Swedish equities – as evidenced by the iShares MSCI Sweden ETF (NYSEARCA: EWD), which has among its top holdings firms such as Telefonaktiebolaget LM Ericsson (NASDAQ: ERIC), Nordea Bank (OTCMKTS: NRDBY) and Volvo (OTCMKTS: VLVLY) – have climbed around 20.2% from their most recent 52-week low set December 2018, nearly erasing its more than 25.5% plunge in the period from late January-December 2018. However, recent uncertainties have spurred losses in the ETF of close to 6% since late April 2019.

The Relative Strength Index (RSI) also signaled the potential for either an up- or a downtrend Tuesday in the ETF, with a gauge of around 50.3.

A broader picture of Sweden’s equity market indicates a recent resurgence of risk-taking, and should market conditions support continued risk appetite, the RSI may well increase.

The OMX Stockholm 30 Index Tuesday rose for the sixth consecutive trading day, gaining 1.2% to a little over 1,593, as global risk sentiment turned more upbeat. Industrial group Atlas Copco (OTCMKTS: ATLKY) led advancers with a 2.9% rise in its shares.

According to Bloomberg, the index is 6.3% below its 52-week high set on April 25, 2019 and 15.6% above its trough at the start of this year.

Global Corporate Debt Levels at Record Highs

Meanwhile, other global central banks have also maintained ultra-low interest-rate, ZIRP or NIRP at least since December 2008, including the European Central Bank (ECB), the Bank of Japan, the Swiss National Bank and the U.S. Federal Reserve.

As of December 2018, the BIS has recorded the amount of non-financial corporate debt as a percentage of GDP in the Euro Area, Japan, Switzerland and the U.S. as 105%, 102.6%, 118.1% and 74.4%, respectively.  

While some of this massive debt burden may be attributed to corporate tax purposes, or fueled by M&A, cheap borrowing costs orchestrated by central bank policies appear to be at the crux of the ever-growing corporate bond issuance mountain.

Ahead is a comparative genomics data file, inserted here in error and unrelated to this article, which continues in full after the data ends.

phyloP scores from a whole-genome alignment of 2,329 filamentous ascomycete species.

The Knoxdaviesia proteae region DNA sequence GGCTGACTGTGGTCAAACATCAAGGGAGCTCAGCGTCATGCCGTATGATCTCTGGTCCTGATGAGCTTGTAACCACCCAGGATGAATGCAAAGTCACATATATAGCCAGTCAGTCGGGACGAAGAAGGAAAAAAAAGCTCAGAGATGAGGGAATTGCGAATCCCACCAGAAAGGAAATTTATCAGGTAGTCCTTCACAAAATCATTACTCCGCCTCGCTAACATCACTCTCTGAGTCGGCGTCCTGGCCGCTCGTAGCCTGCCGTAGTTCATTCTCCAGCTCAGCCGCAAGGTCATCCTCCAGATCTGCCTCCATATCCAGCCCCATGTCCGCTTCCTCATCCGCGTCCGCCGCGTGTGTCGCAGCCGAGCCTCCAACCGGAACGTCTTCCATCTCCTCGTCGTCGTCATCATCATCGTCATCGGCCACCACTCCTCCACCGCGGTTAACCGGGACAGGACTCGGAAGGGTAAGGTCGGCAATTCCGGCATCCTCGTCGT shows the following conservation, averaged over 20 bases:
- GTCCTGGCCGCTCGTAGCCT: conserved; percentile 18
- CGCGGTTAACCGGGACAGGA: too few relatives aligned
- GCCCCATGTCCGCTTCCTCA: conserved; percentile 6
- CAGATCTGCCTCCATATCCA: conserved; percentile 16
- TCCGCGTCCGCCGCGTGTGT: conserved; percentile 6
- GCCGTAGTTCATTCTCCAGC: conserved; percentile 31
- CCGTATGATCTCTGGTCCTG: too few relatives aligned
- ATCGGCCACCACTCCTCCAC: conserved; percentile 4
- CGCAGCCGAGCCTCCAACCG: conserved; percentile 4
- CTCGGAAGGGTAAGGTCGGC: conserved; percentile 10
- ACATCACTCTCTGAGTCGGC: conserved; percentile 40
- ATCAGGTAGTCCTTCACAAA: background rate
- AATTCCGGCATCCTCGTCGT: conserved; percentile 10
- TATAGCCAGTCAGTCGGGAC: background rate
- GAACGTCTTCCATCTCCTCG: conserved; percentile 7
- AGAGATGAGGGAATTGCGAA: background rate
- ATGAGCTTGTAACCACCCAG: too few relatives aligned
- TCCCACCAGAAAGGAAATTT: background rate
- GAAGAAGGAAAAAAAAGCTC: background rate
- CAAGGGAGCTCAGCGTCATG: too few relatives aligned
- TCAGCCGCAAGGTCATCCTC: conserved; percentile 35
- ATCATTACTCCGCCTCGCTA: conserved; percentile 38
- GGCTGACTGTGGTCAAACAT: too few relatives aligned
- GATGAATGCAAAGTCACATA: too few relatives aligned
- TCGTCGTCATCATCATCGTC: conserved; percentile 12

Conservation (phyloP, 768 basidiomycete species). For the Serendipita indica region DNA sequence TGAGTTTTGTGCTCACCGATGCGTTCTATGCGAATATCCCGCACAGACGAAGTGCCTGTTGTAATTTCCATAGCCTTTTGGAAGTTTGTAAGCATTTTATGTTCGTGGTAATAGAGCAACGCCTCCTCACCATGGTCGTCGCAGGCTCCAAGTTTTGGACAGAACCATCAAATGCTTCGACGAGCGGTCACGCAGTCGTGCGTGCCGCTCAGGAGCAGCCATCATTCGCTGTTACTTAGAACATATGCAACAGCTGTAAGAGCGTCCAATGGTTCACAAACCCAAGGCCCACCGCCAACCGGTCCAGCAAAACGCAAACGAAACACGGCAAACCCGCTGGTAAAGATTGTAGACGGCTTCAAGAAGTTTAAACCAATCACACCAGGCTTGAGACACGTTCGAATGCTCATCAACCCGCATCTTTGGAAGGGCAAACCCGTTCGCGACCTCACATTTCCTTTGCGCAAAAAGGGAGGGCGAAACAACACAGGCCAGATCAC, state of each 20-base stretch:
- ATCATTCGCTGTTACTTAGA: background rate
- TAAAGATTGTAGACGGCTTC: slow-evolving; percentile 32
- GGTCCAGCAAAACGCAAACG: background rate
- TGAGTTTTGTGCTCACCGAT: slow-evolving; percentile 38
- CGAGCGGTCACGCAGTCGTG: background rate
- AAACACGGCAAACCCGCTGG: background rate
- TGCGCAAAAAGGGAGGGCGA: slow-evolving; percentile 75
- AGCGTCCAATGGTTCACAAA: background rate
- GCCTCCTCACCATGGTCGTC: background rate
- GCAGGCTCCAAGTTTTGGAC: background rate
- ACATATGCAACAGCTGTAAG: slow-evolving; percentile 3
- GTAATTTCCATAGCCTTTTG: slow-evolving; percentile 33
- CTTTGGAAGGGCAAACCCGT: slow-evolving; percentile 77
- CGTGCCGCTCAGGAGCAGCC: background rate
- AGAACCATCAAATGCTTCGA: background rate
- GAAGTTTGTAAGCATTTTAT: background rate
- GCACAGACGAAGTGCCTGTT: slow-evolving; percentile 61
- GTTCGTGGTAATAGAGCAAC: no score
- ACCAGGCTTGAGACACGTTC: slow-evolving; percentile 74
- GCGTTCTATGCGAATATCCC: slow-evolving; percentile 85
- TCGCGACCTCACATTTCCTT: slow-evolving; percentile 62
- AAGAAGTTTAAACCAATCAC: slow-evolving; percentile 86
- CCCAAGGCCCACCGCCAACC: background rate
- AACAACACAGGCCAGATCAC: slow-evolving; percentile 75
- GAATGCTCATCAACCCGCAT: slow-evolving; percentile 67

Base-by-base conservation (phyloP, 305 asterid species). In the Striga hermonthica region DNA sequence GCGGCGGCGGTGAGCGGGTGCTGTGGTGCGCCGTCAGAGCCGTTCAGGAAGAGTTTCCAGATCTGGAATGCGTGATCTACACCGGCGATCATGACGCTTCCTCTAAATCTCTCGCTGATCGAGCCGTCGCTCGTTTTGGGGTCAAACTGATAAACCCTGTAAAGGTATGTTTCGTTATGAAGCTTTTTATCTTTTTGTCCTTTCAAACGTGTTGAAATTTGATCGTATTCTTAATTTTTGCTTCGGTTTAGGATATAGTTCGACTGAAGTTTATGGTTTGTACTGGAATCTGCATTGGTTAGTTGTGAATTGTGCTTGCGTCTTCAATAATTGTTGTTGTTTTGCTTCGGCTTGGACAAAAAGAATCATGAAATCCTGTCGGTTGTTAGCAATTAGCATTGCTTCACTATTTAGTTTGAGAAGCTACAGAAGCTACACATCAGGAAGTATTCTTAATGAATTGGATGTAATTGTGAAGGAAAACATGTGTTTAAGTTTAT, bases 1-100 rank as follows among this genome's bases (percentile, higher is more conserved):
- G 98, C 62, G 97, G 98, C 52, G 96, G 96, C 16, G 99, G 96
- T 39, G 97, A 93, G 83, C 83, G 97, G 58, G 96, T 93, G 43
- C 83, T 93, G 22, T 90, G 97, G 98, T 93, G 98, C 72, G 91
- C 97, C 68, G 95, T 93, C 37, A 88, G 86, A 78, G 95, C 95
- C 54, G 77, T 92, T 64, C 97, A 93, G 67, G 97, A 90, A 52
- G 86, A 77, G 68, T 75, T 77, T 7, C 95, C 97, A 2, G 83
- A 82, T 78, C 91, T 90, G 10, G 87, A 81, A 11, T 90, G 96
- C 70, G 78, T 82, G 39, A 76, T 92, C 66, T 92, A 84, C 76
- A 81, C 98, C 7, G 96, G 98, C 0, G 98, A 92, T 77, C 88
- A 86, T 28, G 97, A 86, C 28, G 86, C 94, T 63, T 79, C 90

The Organization for Economic Co-operation and Development (OECD) recently pointed out that the spike in bond sales is “consistent with the objectives of expansionary monetary policy and the related unconventional measures by major central banks in the form of quantitative easing.”

Between 2008-2018 global corporate bond issuance averaged US$1.7trn, up from US$864bn during the years leading up to the crisis. As a result, the global outstanding debt in the form of corporate bonds issued by non-financial companies surged to nearly US$13tn at the end of 2018, double the amount in real terms that was outstanding in 2008.

Among the risks associated with corporate debt at these nosebleed levels, the OECD pointed to deterioration in the quality of bonds, as well as covenant protection, amplified borrowing costs for issuers with riskier credit profiles, increased pressure on the investment-grade debt market, and higher overall volatility and default risk.

The OECD contends that in the event of a global downturn, “highly leveraged companies would face difficulties in servicing their debt, which in turn, through lower investment and higher default rates may amplify the effects of a downturn,” while  the future direction of monetary policy “will continue to affect the dynamics on corporate bond markets.”

The organization added that in light of the size and maturity profile of the current outstanding stock of corporate bonds, corporations in both advanced and emerging markets are facing record levels of repayment requirements in the coming years.

As of December 2018, companies in advanced economies need to pay or refinance US$2.9tn within three years, with their counterparts in emerging economies US$1.3tn.

At the 1-, 2- and 3-year horizons, advanced and emerging market companies have the highest corporate bond repayments since 2000. The OECD highlighted that for emerging market companies, the amount due within the next three years has reached a record of 47% of the total outstanding amount – almost double the percentage in 2008.

Meanwhile, investors will likely be eyeing further developments in Sweden’s housing market, household and corporate debt levels, and business and consumer sentiment, as well as international factors that have been spurring growth concerns, including the unfolding of U.S.-China trade talks and Brexit for additional insights into the country’s general economic and financial well-being.  

For a full list of U.S. and global corporate events and earnings, dividend schedules, economic data, IPOs and more, select the Event Calendar option in the IBKR Trader Workstation.